Web Services

Service Layer Cached
BPS_Misc Vegetation No
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Attribute Tables & Domains

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vegetation_pdx
Table Description
Table Jurisdiction
Column Sort Column Name Column Alias Column Type Column Size Domain Value(s) Column Description
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1 SOURCE SOURCE String 50
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Metro 2000 Vegetation The existing Metro 2000 or 2002 update vegetation patch was used without major modification. X
Parks Vegetation Assessment The existing 2003/2004 Parks natural area vegetation assessment patch was used without major modification. X
River Habitat Maps The existing 2002 river habitat vegetation patch was used without major modification. X
2003 Aerial Photos Patch was digitized using July 2003 6"/1’/2’ resolution aerial photos as reference. X
2002 Multispectral Classification Patch was digitized using June 2002 multispectral image classification as reference. The classification identifies vegetation, bare soil, impervious surfaces, and water. X
2004 Aerial Photos Patch was digitized using July 2004 6"/1’/2’ resolution aerial photos as reference. X
2006 Aerial Photos Patch was digitized using July 2006 6"/1’/2’ resolution aerial photos as reference. X
2005 Aerial Photos Patch was digitized using February or July 2005 6"/1’/2’ resolution aerial photos as reference. X
X
The reference data source for the vegetation patch geometry and classification.
1 NVCS_CLASS NVCS_CLASS String 30
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Forest Trees with their crowns overlapping, generally forming 60-100% of cover. X
Herbaceous Herbs (graminoids, forbs, ferns and shrubs less than 0.5m tall) dominant, generally forming at least 25% of cover. Herbaceous cover may be less than 25% where it exceeds forest, woodland and shrubland vegetation. This includes shrubs less than 0.5 m tall. X
Shrubland Shrubs generally greater than 0.5 m tall with individuals or clumps overlapping to not touching, generally forming more than 25% of cover with trees generally less than 25% of cover. Shrub cover may be less than 25% where it exceeds forest, woodland, and herbaceous vegetation. Vegetation dominated by woody vines (i.e., blackberry) is generally included in this class. X
Woodland Open stands of trees with crowns not usually touching, generally forming 25-60% of cover. Tree cover may be less than 25% in cases where it exceeds shrubland and herbaceous vegetation. X
X
The vegetation patch "National Vegetation Classification System" (NVCS) class.
1 PATCH_DESC PATCH_DESC String 50
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X
The appended National Vegetation Classification System class and subgroup description. For example, a patch with a class of "Woodland" with a "Natural/Semi-natural" subgroup would have the patch description "Woodland Natural/Semi-natural."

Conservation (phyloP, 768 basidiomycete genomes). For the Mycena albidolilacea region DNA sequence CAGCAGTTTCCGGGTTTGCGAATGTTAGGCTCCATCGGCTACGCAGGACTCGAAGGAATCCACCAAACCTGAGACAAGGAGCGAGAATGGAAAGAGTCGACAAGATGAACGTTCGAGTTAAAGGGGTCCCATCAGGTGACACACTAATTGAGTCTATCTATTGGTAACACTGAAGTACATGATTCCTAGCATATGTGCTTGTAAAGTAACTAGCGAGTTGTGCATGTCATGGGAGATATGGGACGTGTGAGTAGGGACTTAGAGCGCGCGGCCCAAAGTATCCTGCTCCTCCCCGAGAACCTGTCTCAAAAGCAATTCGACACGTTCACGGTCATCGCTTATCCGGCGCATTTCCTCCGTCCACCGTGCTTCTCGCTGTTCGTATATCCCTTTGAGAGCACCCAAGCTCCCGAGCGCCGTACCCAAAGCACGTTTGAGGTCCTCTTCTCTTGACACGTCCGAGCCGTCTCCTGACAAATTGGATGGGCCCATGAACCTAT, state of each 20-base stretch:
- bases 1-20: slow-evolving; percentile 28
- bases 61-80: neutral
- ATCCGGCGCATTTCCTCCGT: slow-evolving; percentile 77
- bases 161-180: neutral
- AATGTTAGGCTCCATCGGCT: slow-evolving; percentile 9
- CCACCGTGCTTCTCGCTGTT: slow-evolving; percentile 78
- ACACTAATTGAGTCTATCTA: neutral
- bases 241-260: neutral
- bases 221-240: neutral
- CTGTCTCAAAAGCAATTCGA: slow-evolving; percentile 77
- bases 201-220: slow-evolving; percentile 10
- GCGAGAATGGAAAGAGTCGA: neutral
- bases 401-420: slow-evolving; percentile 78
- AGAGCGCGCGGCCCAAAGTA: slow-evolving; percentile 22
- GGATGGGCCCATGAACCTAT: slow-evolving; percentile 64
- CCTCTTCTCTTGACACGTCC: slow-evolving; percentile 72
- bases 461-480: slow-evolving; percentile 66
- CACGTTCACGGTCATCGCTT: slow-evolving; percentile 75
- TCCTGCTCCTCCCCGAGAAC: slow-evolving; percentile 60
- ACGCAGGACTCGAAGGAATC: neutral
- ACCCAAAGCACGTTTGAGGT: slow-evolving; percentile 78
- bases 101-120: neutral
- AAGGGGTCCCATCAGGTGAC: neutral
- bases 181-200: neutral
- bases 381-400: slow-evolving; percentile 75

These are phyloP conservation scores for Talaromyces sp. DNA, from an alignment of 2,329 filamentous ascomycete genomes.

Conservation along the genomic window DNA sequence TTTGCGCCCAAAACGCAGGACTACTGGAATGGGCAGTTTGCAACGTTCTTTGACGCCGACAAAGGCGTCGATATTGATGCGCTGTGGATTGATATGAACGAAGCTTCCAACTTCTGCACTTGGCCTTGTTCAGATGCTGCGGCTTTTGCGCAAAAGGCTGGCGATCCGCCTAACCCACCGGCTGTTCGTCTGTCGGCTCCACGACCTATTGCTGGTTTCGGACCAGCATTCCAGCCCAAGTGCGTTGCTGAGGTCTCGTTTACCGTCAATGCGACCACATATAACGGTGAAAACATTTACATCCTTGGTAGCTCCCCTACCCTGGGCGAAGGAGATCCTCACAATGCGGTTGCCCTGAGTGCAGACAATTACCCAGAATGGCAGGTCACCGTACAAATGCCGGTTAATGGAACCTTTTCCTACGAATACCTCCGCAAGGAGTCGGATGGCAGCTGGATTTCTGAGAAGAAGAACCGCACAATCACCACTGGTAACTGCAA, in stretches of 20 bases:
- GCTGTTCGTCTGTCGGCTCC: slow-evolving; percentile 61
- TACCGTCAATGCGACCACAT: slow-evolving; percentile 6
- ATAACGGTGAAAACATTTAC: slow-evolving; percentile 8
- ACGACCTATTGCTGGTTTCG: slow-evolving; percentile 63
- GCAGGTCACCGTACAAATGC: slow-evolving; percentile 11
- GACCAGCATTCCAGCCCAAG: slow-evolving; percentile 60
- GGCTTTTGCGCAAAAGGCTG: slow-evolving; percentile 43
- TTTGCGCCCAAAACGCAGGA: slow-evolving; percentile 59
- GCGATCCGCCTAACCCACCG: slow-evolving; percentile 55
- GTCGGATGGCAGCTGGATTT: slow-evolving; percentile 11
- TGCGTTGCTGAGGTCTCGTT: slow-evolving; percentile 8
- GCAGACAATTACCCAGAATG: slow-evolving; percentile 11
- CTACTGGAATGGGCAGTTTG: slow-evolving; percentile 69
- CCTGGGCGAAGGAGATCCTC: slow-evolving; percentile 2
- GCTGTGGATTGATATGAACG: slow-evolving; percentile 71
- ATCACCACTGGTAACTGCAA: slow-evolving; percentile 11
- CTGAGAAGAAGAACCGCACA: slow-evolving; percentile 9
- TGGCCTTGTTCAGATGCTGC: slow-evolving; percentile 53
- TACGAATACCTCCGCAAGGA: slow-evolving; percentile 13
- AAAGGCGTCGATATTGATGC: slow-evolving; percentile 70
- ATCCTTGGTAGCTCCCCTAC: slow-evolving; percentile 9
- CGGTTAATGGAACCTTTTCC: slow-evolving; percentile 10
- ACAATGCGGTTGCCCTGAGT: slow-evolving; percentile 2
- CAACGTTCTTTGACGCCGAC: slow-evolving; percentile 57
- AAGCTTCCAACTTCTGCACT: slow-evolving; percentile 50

1 NVCS_SUBCL NVCS_SUBCL String 150
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X
The vegetation patch NVCS subclass, if known.
1 NVCS_GROUP NVCS_GROUP String 200
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X
The vegetation patch NVCS group, if known.
1 EDITOR EDITOR String 30
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X
The editor who created, modified, or classified the patch.
1 EDIT_DATE EDIT_DATE Date 8
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X
The date of the last edit to the patch geometry or class.
1 REVIEW REVIEW String 5
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X
A yes/no (Y/N) tag indicating whether the patch needs further review. Further review consists of additional review by another editor and, if necessary, a field visit to the patch.
1 FLD_DATE FLD_DATE Date 8
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X
The date of any field visit to the patch.
1 ORIG_EDITO ORIG_EDITO String 15
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X
The original creator of the patch (if known).
1 NVCS_SUBGR NVCS_SUBGR String 50
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Cultivated Vegetation that is consistent with traditional landscaping and is highly manicured and regularly (annually, semi-annually or more frequently) managed and maintained. Cultivated vegetation is often dominated by turf grasses and ornamental shrubs and trees. Cultivated vegetation typically has low species and structural diversity. It is assumed that cultivated areas are managed using a combination of mowing, pruning, fertilizers and pesticides. Residential yards, common areas, golf courses, parks and rights-of-way are included in this management class. In areas where agricultural land uses occur, cultivated fields and orchards are also included. X
Natural/Semi-natural Natural vegetation is that which appears to be unmodified by human activities, occurring spontaneously without regular management, maintenance or planting. Semi-natural vegetation has a composition or structure that has been sufficiently altered by anthropogenic disturbances such that it no longer has the characteristics of natural vegetation assemblages found in comparable conditions the watershed. However, semi-natural vegetation is self-maintaining without significant human maintenance or management. This type of vegetation may be dominated by either native or non-native species. X
X
The vegetation patch NVCS subgroup.
1 COMMENT COMMENT String 254
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1 OBJECTID OBJECTID Integer 10
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X